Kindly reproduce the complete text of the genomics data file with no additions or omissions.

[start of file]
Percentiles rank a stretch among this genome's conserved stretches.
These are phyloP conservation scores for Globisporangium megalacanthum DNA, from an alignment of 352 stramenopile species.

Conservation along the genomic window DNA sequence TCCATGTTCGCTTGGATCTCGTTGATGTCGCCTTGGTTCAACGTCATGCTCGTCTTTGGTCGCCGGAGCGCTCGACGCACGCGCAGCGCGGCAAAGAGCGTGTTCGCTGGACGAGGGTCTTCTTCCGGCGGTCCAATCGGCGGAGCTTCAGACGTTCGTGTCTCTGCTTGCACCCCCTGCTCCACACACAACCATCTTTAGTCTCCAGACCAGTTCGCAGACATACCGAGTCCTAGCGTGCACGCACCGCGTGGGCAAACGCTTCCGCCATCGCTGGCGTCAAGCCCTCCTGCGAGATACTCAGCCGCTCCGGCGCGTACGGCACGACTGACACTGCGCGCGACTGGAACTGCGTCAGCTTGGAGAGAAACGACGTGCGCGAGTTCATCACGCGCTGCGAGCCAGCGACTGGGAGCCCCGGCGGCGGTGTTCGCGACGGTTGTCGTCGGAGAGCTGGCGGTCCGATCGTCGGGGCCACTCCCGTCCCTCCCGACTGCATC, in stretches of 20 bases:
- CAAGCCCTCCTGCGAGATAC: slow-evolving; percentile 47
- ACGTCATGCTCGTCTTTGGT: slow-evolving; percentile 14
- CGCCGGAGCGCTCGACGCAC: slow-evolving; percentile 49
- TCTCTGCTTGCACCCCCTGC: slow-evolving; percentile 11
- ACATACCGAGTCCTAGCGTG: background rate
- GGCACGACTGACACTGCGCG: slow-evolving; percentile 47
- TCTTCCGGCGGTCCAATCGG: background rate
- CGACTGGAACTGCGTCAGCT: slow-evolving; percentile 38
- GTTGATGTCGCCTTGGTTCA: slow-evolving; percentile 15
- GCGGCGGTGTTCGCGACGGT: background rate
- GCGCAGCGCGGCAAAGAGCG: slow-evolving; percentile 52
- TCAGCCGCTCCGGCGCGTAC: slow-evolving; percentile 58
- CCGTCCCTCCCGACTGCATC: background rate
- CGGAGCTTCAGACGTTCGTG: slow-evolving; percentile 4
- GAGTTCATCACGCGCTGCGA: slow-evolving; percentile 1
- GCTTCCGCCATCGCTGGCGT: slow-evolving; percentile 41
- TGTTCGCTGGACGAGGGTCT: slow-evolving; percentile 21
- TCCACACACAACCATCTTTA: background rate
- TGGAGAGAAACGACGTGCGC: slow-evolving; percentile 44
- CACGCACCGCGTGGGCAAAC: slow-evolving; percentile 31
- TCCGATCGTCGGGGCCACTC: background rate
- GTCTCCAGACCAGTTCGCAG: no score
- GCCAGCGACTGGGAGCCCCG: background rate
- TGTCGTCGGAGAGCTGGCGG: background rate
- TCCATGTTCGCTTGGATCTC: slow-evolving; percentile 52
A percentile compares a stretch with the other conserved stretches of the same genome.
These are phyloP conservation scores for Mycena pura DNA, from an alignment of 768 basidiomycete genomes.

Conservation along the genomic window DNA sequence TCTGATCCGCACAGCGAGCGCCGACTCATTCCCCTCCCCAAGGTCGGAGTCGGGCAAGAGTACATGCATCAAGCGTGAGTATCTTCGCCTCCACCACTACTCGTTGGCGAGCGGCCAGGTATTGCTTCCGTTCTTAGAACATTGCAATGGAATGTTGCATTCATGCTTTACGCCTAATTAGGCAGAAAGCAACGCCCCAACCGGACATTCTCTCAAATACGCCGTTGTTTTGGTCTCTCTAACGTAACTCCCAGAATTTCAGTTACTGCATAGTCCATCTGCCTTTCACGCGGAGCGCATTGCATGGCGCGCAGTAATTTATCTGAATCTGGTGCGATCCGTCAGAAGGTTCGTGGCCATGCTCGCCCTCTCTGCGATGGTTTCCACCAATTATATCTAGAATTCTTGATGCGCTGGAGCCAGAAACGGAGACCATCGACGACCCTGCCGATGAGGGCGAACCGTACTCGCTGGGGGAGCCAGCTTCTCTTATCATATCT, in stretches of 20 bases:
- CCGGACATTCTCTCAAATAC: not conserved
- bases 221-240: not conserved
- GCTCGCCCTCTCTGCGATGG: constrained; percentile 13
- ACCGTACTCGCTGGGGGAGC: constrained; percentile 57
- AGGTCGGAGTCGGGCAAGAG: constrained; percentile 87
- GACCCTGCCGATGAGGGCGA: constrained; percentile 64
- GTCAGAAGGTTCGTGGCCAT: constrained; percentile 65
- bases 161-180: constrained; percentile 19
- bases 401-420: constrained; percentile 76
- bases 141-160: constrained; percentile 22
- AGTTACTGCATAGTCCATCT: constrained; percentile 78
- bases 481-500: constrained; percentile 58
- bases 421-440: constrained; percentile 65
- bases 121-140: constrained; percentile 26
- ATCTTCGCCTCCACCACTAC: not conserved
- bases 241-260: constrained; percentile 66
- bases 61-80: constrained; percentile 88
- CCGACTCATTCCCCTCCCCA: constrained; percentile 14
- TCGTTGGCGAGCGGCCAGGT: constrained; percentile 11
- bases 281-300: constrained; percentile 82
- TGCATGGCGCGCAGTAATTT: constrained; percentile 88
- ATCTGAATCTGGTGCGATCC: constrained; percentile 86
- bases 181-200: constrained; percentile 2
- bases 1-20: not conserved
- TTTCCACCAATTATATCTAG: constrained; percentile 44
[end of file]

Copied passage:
Percentiles rank a stretch among this genome's conserved stretches.
These are phyloP conservation scores for Globisporangium megalacanthum DNA, from an alignment of 352 stramenopile species.

Conservation along the genomic window DNA sequence TCCATGTTCGCTTGGATCTCGTTGATGTCGCCTTGGTTCAACGTCATGCTCGTCTTTGGTCGCCGGAGCGCTCGACGCACGCGCAGCGCGGCAAAGAGCGTGTTCGCTGGACGAGGGTCTTCTTCCGGCGGTCCAATCGGCGGAGCTTCAGACGTTCGTGTCTCTGCTTGCACCCCCTGCTCCACACACAACCATCTTTAGTCTCCAGACCAGTTCGCAGACATACCGAGTCCTAGCGTGCACGCACCGCGTGGGCAAACGCTTCCGCCATCGCTGGCGTCAAGCCCTCCTGCGAGATACTCAGCCGCTCCGGCGCGTACGGCACGACTGACACTGCGCGCGACTGGAACTGCGTCAGCTTGGAGAGAAACGACGTGCGCGAGTTCATCACGCGCTGCGAGCCAGCGACTGGGAGCCCCGGCGGCGGTGTTCGCGACGGTTGTCGTCGGAGAGCTGGCGGTCCGATCGTCGGGGCCACTCCCGTCCCTCCCGACTGCATC, in stretches of 20 bases:
- CAAGCCCTCCTGCGAGATAC: slow-evolving; percentile 47
- ACGTCATGCTCGTCTTTGGT: slow-evolving; percentile 14
- CGCCGGAGCGCTCGACGCAC: slow-evolving; percentile 49
- TCTCTGCTTGCACCCCCTGC: slow-evolving; percentile 11
- ACATACCGAGTCCTAGCGTG: background rate
- GGCACGACTGACACTGCGCG: slow-evolving; percentile 47
- TCTTCCGGCGGTCCAATCGG: background rate
- CGACTGGAACTGCGTCAGCT: slow-evolving; percentile 38
- GTTGATGTCGCCTTGGTTCA: slow-evolving; percentile 15
- GCGGCGGTGTTCGCGACGGT: background rate
- GCGCAGCGCGGCAAAGAGCG: slow-evolving; percentile 52
- TCAGCCGCTCCGGCGCGTAC: slow-evolving; percentile 58
- CCGTCCCTCCCGACTGCATC: background rate
- CGGAGCTTCAGACGTTCGTG: slow-evolving; percentile 4
- GAGTTCATCACGCGCTGCGA: slow-evolving; percentile 1
- GCTTCCGCCATCGCTGGCGT: slow-evolving; percentile 41
- TGTTCGCTGGACGAGGGTCT: slow-evolving; percentile 21
- TCCACACACAACCATCTTTA: background rate
- TGGAGAGAAACGACGTGCGC: slow-evolving; percentile 44
- CACGCACCGCGTGGGCAAAC: slow-evolving; percentile 31
- TCCGATCGTCGGGGCCACTC: background rate
- GTCTCCAGACCAGTTCGCAG: no score
- GCCAGCGACTGGGAGCCCCG: background rate
- TGTCGTCGGAGAGCTGGCGG: background rate
- TCCATGTTCGCTTGGATCTC: slow-evolving; percentile 52
A percentile compares a stretch with the other conserved stretches of the same genome.
These are phyloP conservation scores for Mycena pura DNA, from an alignment of 768 basidiomycete genomes.

Conservation along the genomic window DNA sequence TCTGATCCGCACAGCGAGCGCCGACTCATTCCCCTCCCCAAGGTCGGAGTCGGGCAAGAGTACATGCATCAAGCGTGAGTATCTTCGCCTCCACCACTACTCGTTGGCGAGCGGCCAGGTATTGCTTCCGTTCTTAGAACATTGCAATGGAATGTTGCATTCATGCTTTACGCCTAATTAGGCAGAAAGCAACGCCCCAACCGGACATTCTCTCAAATACGCCGTTGTTTTGGTCTCTCTAACGTAACTCCCAGAATTTCAGTTACTGCATAGTCCATCTGCCTTTCACGCGGAGCGCATTGCATGGCGCGCAGTAATTTATCTGAATCTGGTGCGATCCGTCAGAAGGTTCGTGGCCATGCTCGCCCTCTCTGCGATGGTTTCCACCAATTATATCTAGAATTCTTGATGCGCTGGAGCCAGAAACGGAGACCATCGACGACCCTGCCGATGAGGGCGAACCGTACTCGCTGGGGGAGCCAGCTTCTCTTATCATATCT, in stretches of 20 bases:
- CCGGACATTCTCTCAAATAC: not conserved
- bases 221-240: not conserved
- GCTCGCCCTCTCTGCGATGG: constrained; percentile 13
- ACCGTACTCGCTGGGGGAGC: constrained; percentile 57
- AGGTCGGAGTCGGGCAAGAG: constrained; percentile 87
- GACCCTGCCGATGAGGGCGA: constrained; percentile 64
- GTCAGAAGGTTCGTGGCCAT: constrained; percentile 65
- bases 161-180: constrained; percentile 19
- bases 401-420: constrained; percentile 76
- bases 141-160: constrained; percentile 22
- AGTTACTGCATAGTCCATCT: constrained; percentile 78
- bases 481-500: constrained; percentile 58
- bases 421-440: constrained; percentile 65
- bases 121-140: constrained; percentile 26
- ATCTTCGCCTCCACCACTAC: not conserved
- bases 241-260: constrained; percentile 66
- bases 61-80: constrained; percentile 88
- CCGACTCATTCCCCTCCCCA: constrained; percentile 14
- TCGTTGGCGAGCGGCCAGGT: constrained; percentile 11
- bases 281-300: constrained; percentile 82
- TGCATGGCGCGCAGTAATTT: constrained; percentile 88
- ATCTGAATCTGGTGCGATCC: constrained; percentile 86
- bases 181-200: constrained; percentile 2
- bases 1-20: not conserved
- TTTCCACCAATTATATCTAG: constrained; percentile 44